Shutdown Will Cost U.S. Economy $300 Million a Day, IHS Says

A partial shutdown of the federal government will cost the U.S. at least $300 million a day in lost economic output at the start, according to IHS Inc.

While that is a small fraction of the country’s $15.7 trillion economy, the daily impact of a shutdown is likely to accelerate if it continues as it depresses confidence and spending by businesses and consumers.

Lexington, Massachusetts-based IHS, a global market research firm, estimates that its forecast for 2.2 percent annualized growth in the fourth quarter will be reduced 0.2 percentage point in a weeklong shutdown. A 21-day closing like the one in 1995-96 could cut growth by 0.9 to 1.4 percentage point, according to Guy LeBas, chief fixed income strategist at Janney Montgomery Scott LLC in Philadelphia.

“Government spending touches every aspect of the economy, and disruption of spending, more than the direct loss of income, threatens to damage investor and business confidence in ways that can seriously harm economic growth,” LeBas said yesterday in an interview.

The Fed on Sept. 18 unexpectedly refrained from reducing the $85 billion pace of bond purchases intended to boost growth, saying it needs more time to assess the economy’s progress. Federal Reserve Bank of New York President William C. Dudley said last week the budget showdown in Washington is among the risks to the outlook.

Funding Extension

The U.S. government began its first partial shutdown in 17 years today as Republicans and Democrats remained at odds over whether to tie any changes to the 2010 Affordable Care Act to a short-term extension of government funding.

Failing to fund government operations “would throw a wrench into the gears of our economy,” President Barack Obama said yesterday at the White House. “The idea of putting the American people’s hard-earned progress at risk is the height of irresponsibility, and it doesn’t have to happen.”

U.S. stocks fluctuated, after the Standard & Poor’s 500 Index fell to a three-week low, as investors weighed the economic effects of the shutdown. The S&P 500 rose 0.4 percent to 1,689.46 at 10:21 a.m. in New York. The yield on the 10-year Treasury note increased 2 basis points, or 0.02 percentage point, to 2.63 percent.

Furloughed Workers

A shutdown will initially slow the expansion because output lost when workers are furloughed subtracts from gross domestic product. Economists estimate that 800,000 to 1 million of the more than 2 million civilian government workers would be furloughed.

While federal employees were repaid after the 1995-1996 furlough, a longer shutdown may prompt them to start paring their spending.

“Each day the shutdown drags on, the more federal employees will discount the possibility that they won’t get back to work anytime soon, and they will pull back on their spending,” Mark Zandi, chief economist at Moody’s Analytics Inc., said in an e-mail.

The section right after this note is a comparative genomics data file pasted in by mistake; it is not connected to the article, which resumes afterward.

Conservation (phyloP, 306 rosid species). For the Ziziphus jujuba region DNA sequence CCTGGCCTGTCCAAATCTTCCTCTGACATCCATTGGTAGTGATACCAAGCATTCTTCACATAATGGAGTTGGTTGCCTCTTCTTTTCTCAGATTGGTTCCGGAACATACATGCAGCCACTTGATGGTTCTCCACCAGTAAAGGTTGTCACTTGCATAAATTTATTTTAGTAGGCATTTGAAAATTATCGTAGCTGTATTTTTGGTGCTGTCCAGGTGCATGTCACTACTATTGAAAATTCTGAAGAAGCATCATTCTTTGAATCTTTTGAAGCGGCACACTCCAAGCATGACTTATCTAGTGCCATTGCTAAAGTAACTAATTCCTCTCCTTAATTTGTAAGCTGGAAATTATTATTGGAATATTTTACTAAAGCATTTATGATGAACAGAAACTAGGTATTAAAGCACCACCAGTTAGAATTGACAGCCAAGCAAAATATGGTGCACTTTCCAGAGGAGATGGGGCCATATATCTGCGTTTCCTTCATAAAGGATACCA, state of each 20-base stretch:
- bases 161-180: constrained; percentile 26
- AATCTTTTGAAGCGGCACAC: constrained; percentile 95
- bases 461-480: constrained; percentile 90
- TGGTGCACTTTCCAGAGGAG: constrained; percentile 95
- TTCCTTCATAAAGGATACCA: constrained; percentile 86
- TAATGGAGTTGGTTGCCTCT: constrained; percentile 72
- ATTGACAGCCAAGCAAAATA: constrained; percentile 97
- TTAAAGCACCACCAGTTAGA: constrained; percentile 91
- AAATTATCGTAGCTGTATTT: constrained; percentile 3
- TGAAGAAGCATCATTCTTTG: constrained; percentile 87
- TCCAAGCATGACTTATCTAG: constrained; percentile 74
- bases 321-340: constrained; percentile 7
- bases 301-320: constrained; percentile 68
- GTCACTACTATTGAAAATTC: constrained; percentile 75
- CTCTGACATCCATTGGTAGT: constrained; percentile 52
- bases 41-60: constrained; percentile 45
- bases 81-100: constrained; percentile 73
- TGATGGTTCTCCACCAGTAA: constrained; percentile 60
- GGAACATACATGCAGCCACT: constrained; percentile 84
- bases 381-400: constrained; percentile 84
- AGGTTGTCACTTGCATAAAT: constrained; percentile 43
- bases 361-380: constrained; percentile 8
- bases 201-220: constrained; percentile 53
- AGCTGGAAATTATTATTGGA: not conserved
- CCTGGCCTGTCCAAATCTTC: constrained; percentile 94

Teresa Johnson, who works for the Transportation Security Administration, was already concerned yesterday.

“The shutdown affects me greatly.” said Johnson, 47, who was getting lunch at Pentagon City, a mall in Arlington, Virginia. “I have a mortgage, and I’m the sole provider for my two daughters, one of whom is in college.”

Consumer Confidence

If a shutdown drags on, it would start to shake consumer and business confidence more broadly, economists said. Household spending accounts for 70 percent of the economy.

Bank of America Merrill Corp. projects that a two-week closing would curb fourth-quarter growth by 0.5 percentage point, while closing for all of October would shave 2 percentage points from GDP, Ethan Harris, co-head of global economics research, wrote in a note to clients.

A shutdown will probably add to the budget deficit because it “is costly to stop and start programs,” Harris wrote.

Congress and the White House also will face off over raising the nation’s $16.7 trillion debt ceiling. The Treasury has said its ability to borrow will end on about Oct. 17 unless the limit is increased. Treasury Secretary Jacob J. Lew has said that failing to raise the limit would risk putting the U.S. into default and could be “catastrophic.”

“The longer the shutdown, the more damage will accrue to business and consumer confidence,” Eric Green, New York-based global head of foreign exchange, rates and commodities at TD Securities USA LLC, wrote in a note. “A longer shutdown stretching into mid-October, when the Treasury estimated that the debt ceiling will need to be raised, would likely magnify the hit to economic activity by raising the risk of a bad outcome on the debt ceiling.”

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